Joanna Barrett: Keep Early Years promise to children now they’re much more vulnerable

It could take many years for the full extent of harm caused by coronavirus to be revealed; with some of the ill-effects never being linked to the disease.

Babies haven't been able to see health visitors and social workers
Babies haven't been able to see health visitors and social workers

An impact we are deeply concerned about is on pre-school children, as they are among the most vulnerable and have also been largely invisible during this public health crisis. An estimated 13,500 babies delivered in Scotland during the pandemic, have been born into a society of heightened anxiety and stress.

Babies are a uniquely vulnerable group of children. They are especially vulnerable to physical and emotional harm because of their fragility, their complete dependence on adults for their care and protection, and their inability to seek help. We know that a third of looked-after-children and half of those on the child protection register are under five. And there is extensive evidence showing early experiences have profound effects on lifelong development.

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Child protection for babies and toddlers relies heavily on face-to-face, direct contact between families and their health visitors and social workers, but lockdown has made this kind of support more difficult. Engaging with families and delivering support online is not always relevant or effective in connecting with very young children.

Many families who were experiencing hardship before lockdown have been driven to crisis point, and are in desperate need of more than remote support. We and others working with vulnerable families have seen a significant increase in mental health issues, substance misuse, domestic abuse and social isolation. Some families are destitute, queueing for meals and foodbanks. Of course, such stresses can overload parents and affect their ability to provide the nurturing care they want to and that their baby needs. Covid-19 has increased the vulnerability of those already vulnerable and is likely to increase inequalities. For some children, this may impact on their development and have lifelong consequences.

However, preventing longer-term impacts is possible. As we move out of lockdown and turn our focus to social and economic recovery, we must consider how we can mitigate the negative effects of the crisis both now and in the future.

In the short term, it is vital that direct support is given to parents whose wellbeing and security is threatened, or who have lost vital sources of support, such as nurseries, care packages or networks of relatives and friends.

In the longer term, we must invest in identifying need and providing early preventative support for families facing a range of adversities. From our direct work with families, we know that supporting parents to help them reflect on their own early experiences can provide them with the insight required to become emotionally available for their young child.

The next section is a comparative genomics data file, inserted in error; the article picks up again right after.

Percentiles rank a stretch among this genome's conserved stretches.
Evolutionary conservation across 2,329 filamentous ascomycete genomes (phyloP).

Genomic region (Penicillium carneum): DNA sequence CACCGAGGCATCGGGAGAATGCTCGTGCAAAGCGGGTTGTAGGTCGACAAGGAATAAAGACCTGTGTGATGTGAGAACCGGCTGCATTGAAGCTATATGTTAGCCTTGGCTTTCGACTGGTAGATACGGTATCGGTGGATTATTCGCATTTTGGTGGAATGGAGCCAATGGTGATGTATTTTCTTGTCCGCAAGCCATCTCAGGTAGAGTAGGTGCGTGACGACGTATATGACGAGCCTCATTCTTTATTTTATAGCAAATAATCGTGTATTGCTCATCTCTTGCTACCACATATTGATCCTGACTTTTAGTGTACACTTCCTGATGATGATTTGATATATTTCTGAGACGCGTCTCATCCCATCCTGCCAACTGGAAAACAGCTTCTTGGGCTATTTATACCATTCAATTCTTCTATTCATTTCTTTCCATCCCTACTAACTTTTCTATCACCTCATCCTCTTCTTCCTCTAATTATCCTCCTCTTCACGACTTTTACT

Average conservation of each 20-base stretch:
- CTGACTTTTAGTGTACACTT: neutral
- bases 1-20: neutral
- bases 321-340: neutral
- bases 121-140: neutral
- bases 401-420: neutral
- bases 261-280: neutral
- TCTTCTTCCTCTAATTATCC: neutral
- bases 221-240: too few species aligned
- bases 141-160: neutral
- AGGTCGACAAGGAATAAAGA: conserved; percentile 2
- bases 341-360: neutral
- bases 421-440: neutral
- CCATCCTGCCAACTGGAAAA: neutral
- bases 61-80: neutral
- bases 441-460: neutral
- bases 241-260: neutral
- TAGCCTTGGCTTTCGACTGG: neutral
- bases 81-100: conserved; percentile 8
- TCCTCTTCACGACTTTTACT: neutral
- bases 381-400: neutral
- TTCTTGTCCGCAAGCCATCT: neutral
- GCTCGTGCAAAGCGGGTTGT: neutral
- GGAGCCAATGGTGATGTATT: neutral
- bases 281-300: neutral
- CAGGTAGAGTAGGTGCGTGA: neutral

In 2008 the Scottish Government published the Early Years Framework, a 10-year plan with an ambition to give children “the best possible start in life’, by shifting the focus from crisis management to prevention, early identification and intervention in the delivery of early years’ services.

However, this ambition has not been fully realised in most parts of the country. We know that, too often, referral to mental health or specialist parenting support services does not happen until problems have emerged that are overwhelmingly challenging for both parents and professionals.

The Independent Care Review, published just weeks before coronavirus was declared a pandemic, set out the urgent need for families to get consistent, tailored support as soon as possible so that more children could “live a safe, happy life at home with their families”.

We recognise the immense strain that Covid-19 has had on the public purse but at the same time the effects of the pandemic mean this type of consistent support is needed more than ever.

The Scottish Government cannot hold back on its commitments made in response to the review. It is imperative that vulnerable families are offered easily accessible and compassionate support, without delay.

And, in recognising the unique vulnerabilities of very young children, specialist infant mental health services, which support that critical parent-baby relationship, must be adequately funded in the long term and available to all families wherever they live.

Joanna Barrett is policy and public affairs manager for NSPCC Scotland

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